The poems in Fire Wheel dip in and out of family history and myth; the subjects of its poems are as varied as Helen of Troy, and Audrey, a Fury who makes her rounds at Laundromats, proclaiming the coming Armageddon. I, too, am manmade, born of rib and / rayon, says Audrey, and I'll tell you just what / your'e not above. By turns elegiac and humorous, Fire Wheel's poems also question the nature of family and identity. In Poem for My Father, Once a Vacuum Cleaner Salesman, Now an Ascetic a daughter reflects on her father, a man who abandons his family in search of spiritual enlightenment. In which sage life/ will I find you? she asks. My Suicide Uncles traces the crossing of immigrants between the old country and the new, and its sometimes devastating results. Whether the poems are about circus sideshow performers, delinquents, or mythic figures, the poems of Fire Wheel try to blend the real with the imagined, to find the place where the two worlds intersect to create an ever-shifting borderland of the self.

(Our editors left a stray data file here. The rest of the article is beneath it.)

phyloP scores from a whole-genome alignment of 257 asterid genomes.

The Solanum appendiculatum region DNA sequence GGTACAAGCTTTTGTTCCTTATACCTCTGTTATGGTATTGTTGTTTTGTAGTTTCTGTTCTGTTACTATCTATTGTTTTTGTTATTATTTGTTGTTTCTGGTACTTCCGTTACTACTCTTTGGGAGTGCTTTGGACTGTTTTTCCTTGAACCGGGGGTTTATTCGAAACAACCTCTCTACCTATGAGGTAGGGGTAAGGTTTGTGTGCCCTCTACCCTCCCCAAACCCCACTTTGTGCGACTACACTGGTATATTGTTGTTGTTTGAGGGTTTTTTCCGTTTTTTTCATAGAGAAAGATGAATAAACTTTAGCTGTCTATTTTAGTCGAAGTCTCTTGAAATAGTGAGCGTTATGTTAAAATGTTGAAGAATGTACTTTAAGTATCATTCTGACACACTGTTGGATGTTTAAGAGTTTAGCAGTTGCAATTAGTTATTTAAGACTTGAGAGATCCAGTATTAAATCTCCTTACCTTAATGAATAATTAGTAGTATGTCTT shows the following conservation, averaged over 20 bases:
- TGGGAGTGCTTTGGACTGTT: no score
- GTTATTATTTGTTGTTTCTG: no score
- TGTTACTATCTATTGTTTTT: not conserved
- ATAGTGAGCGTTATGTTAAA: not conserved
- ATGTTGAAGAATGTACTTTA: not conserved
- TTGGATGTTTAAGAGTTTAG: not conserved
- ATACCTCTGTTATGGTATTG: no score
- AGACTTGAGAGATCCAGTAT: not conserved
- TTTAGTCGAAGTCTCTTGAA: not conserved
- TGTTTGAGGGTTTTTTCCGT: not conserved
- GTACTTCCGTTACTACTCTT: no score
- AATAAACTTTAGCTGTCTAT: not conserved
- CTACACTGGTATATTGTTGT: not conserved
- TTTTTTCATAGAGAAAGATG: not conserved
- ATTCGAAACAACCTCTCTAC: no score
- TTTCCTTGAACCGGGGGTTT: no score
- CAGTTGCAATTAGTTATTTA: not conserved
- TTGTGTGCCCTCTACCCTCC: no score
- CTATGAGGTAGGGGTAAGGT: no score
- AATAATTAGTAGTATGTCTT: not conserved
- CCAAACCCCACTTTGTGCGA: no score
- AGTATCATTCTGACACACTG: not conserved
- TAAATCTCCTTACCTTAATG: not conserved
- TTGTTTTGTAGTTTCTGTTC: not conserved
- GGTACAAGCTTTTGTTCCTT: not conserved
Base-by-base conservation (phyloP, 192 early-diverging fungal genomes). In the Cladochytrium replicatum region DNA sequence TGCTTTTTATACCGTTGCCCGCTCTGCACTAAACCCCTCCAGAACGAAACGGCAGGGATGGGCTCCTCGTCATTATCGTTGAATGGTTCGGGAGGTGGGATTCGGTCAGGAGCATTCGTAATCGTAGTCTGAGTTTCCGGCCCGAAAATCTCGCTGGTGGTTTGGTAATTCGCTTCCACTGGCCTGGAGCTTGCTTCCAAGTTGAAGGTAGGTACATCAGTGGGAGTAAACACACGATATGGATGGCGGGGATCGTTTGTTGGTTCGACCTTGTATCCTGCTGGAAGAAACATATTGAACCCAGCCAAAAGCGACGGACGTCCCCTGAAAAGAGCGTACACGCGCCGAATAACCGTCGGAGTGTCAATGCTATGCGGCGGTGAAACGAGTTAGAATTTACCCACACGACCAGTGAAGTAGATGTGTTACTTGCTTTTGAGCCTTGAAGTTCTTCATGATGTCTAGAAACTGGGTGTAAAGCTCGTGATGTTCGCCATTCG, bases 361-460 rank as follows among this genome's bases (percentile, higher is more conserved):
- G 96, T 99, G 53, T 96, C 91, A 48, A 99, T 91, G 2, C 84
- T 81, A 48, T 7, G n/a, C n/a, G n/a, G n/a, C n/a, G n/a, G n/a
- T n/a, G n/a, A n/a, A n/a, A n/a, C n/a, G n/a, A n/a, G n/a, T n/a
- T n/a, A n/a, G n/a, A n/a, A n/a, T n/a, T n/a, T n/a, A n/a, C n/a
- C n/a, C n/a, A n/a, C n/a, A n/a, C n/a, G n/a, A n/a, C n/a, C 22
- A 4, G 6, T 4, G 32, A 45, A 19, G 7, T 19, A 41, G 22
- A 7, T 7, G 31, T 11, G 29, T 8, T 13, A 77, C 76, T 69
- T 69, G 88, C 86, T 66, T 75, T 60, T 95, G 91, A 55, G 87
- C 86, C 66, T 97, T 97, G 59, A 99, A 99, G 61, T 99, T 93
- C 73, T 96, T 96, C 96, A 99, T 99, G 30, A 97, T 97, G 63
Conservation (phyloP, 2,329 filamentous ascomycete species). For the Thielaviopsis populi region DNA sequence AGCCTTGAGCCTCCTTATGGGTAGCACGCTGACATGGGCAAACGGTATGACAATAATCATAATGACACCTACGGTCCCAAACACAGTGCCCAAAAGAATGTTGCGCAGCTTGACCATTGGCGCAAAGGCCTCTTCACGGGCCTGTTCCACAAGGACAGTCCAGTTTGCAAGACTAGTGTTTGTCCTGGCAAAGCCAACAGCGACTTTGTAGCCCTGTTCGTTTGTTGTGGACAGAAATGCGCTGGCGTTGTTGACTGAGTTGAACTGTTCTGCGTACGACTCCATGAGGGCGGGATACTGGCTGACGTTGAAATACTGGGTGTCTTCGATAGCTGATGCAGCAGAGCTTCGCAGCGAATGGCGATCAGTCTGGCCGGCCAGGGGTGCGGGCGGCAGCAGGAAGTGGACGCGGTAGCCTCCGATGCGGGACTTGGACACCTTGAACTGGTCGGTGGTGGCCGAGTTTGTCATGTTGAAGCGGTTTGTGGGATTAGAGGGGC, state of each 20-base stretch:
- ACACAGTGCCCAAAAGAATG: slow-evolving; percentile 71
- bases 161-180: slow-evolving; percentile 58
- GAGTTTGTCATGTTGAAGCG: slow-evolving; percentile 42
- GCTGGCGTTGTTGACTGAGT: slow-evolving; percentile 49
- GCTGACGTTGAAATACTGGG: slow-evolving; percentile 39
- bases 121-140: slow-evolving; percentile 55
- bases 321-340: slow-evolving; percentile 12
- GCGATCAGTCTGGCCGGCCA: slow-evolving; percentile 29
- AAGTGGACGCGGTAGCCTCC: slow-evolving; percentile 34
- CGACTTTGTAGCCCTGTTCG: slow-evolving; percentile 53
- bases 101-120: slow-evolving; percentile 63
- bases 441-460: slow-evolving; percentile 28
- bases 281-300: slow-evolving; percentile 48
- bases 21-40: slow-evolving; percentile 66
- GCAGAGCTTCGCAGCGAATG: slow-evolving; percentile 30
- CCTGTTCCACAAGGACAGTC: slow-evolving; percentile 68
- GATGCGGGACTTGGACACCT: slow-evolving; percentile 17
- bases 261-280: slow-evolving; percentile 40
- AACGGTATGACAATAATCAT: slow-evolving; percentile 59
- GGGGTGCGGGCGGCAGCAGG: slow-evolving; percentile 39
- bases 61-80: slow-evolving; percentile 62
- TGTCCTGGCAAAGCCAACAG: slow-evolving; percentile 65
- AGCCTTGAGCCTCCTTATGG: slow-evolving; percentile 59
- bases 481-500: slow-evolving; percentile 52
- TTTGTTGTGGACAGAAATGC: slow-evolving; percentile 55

|Publisher:||University of Akron Press, The|
|Series:||Akron Series in Poetry|
|Product dimensions:||6.00(w) x 9.00(h) x 0.25(d)|
About the Author
Sharmila Voorakkara, a native of New Jersey, earned an M.F.A in creative writing from the University of Virginia, where she was a Henry Hoyns Fellow. A recipient of a Hall Poetry Fellowship at the University of Wisconsin, she is now an assistant professor of English at Ohio University. Fire Wheel is her first book.